The view from the distillery, c1885

Towards the end of last year, we featured a series of articles on the building that is now occupied by the students’ bar in NUIG. The building started as a jute bag factory, then was converted to a bonded warehouse for Persse’s Distillery, later became the National Shell factory during World War I, was occupied by the 17th Lancers and the 6th Dragoon Guards, before being converted into the ammunitions factory known as IMI.

Our view today is of the Eglinton Canal from the distillery, c1885. It all looks very peaceful in this photograph, but it caused a lot of excitement with industrialists and entrepreneurs when it was first mooted and built. It presented them with a commercial highway which gave them access to the potential suppliers and market that was in the hinterland of the lake, and at the same time allowed them to bring their product down the canal to the docks, thereby opening up the prospect of export to anywhere in the world.

The canal was the idea of that great engineer, Alexander Nimmo. He suggested that if steamboats could travel from the Docks to Lough Corrib, it would greatly increase the commercial importance of the city and create a valuable communication link with the hinterland. For a long time, the costs were regarded as prohibitive, and in addition, there was a lot of objections and opposition from landowners along the route, because of the amount of excavation that had to be done, and also the possible loss of life in having a canal through the streets.

The work of actual cutting out the canal began on March 8 1848. The Famine was still raging so this project provided much needed employment and relief while it lasted. The estimated cost was £27,000 with a further £11,047 being provided for the provision of tail races. The work was completed in four years and it greatly improved the mill power of the Galway River. Now boats could travel from Cong to the sea. It was a significant time in the development of the city as it more or less coincided with the building of UCG, the advent of the railways, the construction of the Railway Hotel, etc.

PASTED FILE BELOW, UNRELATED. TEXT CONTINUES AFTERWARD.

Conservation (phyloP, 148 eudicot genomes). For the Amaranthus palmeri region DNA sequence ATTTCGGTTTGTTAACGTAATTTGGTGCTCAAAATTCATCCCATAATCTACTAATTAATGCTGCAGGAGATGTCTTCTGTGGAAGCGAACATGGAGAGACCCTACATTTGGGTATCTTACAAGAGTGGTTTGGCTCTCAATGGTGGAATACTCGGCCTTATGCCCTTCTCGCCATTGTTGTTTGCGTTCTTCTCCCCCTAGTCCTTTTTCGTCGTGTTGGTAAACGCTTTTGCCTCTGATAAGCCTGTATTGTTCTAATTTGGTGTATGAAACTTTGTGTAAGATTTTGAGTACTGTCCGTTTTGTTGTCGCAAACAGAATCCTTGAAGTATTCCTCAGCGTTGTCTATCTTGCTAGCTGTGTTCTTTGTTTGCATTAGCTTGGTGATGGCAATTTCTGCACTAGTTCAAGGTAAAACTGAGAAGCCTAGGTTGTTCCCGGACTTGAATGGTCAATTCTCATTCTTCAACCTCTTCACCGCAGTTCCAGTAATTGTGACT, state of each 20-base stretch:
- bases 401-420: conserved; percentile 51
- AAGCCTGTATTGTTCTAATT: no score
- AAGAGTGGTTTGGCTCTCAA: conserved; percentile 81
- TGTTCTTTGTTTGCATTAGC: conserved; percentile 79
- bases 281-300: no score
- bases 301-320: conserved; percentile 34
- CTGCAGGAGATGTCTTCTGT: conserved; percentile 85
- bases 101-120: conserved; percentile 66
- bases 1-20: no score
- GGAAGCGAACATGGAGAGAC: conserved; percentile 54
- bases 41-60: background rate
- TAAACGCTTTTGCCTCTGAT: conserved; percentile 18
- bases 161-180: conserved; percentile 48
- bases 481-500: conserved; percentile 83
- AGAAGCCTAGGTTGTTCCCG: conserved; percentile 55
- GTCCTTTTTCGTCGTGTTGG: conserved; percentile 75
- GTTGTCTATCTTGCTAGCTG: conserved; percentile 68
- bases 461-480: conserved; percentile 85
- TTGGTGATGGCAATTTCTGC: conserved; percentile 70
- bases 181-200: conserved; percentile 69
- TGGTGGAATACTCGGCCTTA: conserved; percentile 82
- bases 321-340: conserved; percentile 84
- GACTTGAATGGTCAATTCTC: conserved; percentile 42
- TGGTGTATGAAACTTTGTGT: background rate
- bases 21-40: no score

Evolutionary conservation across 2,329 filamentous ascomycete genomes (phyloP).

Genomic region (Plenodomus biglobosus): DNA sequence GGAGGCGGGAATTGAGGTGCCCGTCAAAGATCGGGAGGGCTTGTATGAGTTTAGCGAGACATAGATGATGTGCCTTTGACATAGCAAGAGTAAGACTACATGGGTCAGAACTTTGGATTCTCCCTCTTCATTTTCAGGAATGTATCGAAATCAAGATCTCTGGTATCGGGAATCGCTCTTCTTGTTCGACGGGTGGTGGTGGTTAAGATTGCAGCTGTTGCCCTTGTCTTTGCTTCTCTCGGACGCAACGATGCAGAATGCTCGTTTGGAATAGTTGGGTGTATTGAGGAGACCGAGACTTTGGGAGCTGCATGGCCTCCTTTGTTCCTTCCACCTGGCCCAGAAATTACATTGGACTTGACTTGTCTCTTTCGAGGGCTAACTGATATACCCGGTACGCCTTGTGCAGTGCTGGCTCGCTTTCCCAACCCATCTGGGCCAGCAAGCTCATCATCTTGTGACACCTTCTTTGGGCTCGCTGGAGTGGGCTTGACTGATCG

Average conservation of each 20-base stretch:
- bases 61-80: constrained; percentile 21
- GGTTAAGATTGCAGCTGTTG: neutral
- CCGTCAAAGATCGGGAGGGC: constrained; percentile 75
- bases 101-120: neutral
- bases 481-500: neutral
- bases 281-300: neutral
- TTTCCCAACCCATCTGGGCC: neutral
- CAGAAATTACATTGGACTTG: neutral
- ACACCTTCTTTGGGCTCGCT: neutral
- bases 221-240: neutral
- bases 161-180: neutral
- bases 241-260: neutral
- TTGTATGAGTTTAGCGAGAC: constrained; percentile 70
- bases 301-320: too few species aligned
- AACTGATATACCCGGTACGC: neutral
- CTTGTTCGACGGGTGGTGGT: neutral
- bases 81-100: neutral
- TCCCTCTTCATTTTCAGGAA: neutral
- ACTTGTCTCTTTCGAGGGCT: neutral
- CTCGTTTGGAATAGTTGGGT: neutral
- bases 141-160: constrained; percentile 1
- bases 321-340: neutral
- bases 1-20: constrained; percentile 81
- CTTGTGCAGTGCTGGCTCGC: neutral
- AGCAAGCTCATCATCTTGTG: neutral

The official opening of the canal was held on August 28 1852. It had five bridges, one at the Claddagh, one at Dominick Street, one connecting Mill Street with the ‘New College’ (ie, New Road ), one near the Presentation College, and one connecting Beggar’s Bridge with the Workhouse (University Road ). All of these were bascule bridges, made of timber with a steel frame. They swung open and were hand operated. There were lock gates at Parkaveara and at the Claddagh Basin.

Initially the canal was very busy, but by 1915 the commercial traffic had almost finished. Apathy, neglect, and drainage problems reduced its value. In 1954 the bridges were found to be in a dangerous state. As there was no traffic on the canal they decided to replace the bridges with fixed ones. So that was the end of the canal as a navigation channel, but it remains one of the most attractive features of the city, and today is much used in recreational activities.

On Monday next at 8pm in the Harbour Hotel, the Galway Archaeological and Historical Society is hosting a lecture to which all are welcome. The talk will be given by Paul Duffy on the subject “William Bald in Connacht”.


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